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Have you heard of tv show 'I hate my teenage daughter'? ... oh please

Mothers of teenage daughters all know "the look". Eyes reaching upwards into the back of their sockets, sharp intake of breath, followed by a seven syllable rendition of the word "Mum!"

You are old, clueless and can't be trusted to say a thing. That's the message you're hearing in spades. We've all been there. The vast aeons of time that have passed since you, yourself, were a teenager leave you with no opinion worth hearing.

But when they want something, it's a different kettle of fish.

The "Pleeeeease Mum", is wheedling, high- pitched, smiley-faced and, depending on your reaction, following by either a hug and "you're like, so the best mum ever!" or a grimace, feet stomping, "That is SO unfair".

It's bewildering. Being a parent is hard enough. By the time they turn into the alien race known as teenagers, you'd want to catch up fairly quickly or you'll be left, reeling, behind.

A new show in the States is focusing on the sometimes fraught and always complicated relationship between mother and adolescent.

The tongue-in-cheek comedy I Hate My Teenage Daughter will most likely be imported here but if you're expecting to learn anything from it, you're still pretty much on your own -- like all parenting.

The Washington Post sums up the relationship nicely in reviewing the show.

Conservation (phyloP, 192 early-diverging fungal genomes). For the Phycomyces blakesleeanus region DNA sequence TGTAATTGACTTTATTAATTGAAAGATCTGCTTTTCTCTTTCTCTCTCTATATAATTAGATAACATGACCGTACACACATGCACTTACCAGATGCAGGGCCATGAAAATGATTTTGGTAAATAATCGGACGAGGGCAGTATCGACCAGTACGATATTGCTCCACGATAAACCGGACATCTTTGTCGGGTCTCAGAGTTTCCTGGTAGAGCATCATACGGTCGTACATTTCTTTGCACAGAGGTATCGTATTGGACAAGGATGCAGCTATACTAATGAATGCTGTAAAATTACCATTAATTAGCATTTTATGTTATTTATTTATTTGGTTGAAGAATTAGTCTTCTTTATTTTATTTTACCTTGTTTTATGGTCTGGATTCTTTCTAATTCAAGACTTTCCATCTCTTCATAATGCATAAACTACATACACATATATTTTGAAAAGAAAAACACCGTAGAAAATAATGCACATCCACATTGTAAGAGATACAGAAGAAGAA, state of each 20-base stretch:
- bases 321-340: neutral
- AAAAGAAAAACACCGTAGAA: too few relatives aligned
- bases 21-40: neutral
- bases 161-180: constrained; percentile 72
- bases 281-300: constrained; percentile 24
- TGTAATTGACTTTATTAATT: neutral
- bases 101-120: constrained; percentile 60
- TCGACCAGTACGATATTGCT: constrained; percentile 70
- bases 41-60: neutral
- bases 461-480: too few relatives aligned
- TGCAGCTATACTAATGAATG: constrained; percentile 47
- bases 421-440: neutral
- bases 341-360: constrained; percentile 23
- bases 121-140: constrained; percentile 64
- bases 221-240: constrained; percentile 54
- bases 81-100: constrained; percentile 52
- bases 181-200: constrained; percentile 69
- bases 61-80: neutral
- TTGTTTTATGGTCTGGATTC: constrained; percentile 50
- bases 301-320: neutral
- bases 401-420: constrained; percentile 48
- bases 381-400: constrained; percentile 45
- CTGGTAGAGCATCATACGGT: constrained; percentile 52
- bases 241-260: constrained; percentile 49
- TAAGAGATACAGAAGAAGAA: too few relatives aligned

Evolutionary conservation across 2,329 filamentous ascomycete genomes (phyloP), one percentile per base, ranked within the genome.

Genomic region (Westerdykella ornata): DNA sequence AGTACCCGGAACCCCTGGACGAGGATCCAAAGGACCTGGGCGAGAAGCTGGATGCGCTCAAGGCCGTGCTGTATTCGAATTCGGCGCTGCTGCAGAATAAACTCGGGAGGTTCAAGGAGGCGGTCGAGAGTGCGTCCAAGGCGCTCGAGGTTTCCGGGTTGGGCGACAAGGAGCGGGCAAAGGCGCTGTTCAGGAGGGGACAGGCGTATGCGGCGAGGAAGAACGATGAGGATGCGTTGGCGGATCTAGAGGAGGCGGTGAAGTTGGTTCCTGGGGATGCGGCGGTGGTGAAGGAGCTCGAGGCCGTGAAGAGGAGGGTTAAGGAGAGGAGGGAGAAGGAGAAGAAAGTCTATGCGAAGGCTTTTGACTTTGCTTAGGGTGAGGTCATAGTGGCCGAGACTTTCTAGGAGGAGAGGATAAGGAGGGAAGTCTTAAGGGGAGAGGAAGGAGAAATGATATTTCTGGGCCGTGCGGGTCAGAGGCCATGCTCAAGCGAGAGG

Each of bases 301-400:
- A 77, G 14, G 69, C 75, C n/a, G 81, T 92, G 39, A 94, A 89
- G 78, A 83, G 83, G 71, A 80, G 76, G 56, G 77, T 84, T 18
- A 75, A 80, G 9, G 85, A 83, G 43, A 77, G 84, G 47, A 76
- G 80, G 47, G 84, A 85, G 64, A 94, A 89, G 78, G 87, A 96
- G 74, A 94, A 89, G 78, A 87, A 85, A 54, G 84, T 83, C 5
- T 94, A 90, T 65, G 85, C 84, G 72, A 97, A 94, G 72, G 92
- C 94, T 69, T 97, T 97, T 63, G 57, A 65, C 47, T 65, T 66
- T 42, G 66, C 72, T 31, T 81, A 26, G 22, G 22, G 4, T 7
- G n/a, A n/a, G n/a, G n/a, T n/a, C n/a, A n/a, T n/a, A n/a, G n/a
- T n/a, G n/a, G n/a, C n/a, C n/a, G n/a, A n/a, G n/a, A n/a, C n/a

Showing the edginess that can exist, it says, "They may argue and issue ultimatums and passive-aggressively text each other from opposite ends of Forever 21, but the daughter wins on a technicality every time, which is this: The overprotective, youth-obsessed matriarch of today wants desperately to be her daughter's BFF".

And if you don't get the teen Americanisms, that stands for Best Friend Forever. Ah yes -- the classic mistake.

Don't you hate those parents to claim to be their daughters' "best friend"? They go shopping together, wear each others' clothes, link arms and 'friend' each other on Facebook.

If you're like Sarah Ferguson, the former Duchess of York, you famously go "on the pull" together too. Recent research from the US has shown that women in their 40s are so desperate to stay looking young that they follow their daughters' lead in fashion, make-up and hairstyles.

They're in Hollister or River Island at the weekend, trying on clothes that should never appear on a body over 20 years old. They're cringeing at the loud music and tripping over things in the darkness but trying to look as if it's where they shop all the time.

They're so worried about looking older themselves, as they see their fresh-faced, taut skinned daughters beside them that they are constantly dieting, worrying about face lines and wonder why they end up with self-absorbed, nervy girls who can't pass a mirror without checking themselves in it.

"Self-esteem" has replaced mothering. Where we should be disciplining, we're giving in. We're "helicopter" parenting -- hovering nervously as they try to get through the awkward stage of life and terrified of denying them anything in case they don't like us, instead of realising that they don't like anything, except their friends at that age and even then, it blows hot and cold.

In the show, the daughters of the two middle aged mothers/BFFs, Sophie and Mackenzie, are "scantily clad, thumbs-a-textin', lips-a-poutin', eyeballs rolling in disgust" teenagers.

Normal, then.

The mothers are busy trying to find a way to cling onto them, creating co-dependent relationships they think will substitute for all the mistakes they made in their own lives.

I'm not sure I'll be watching if it comes to our shores: all a bit too reality-TV for me...


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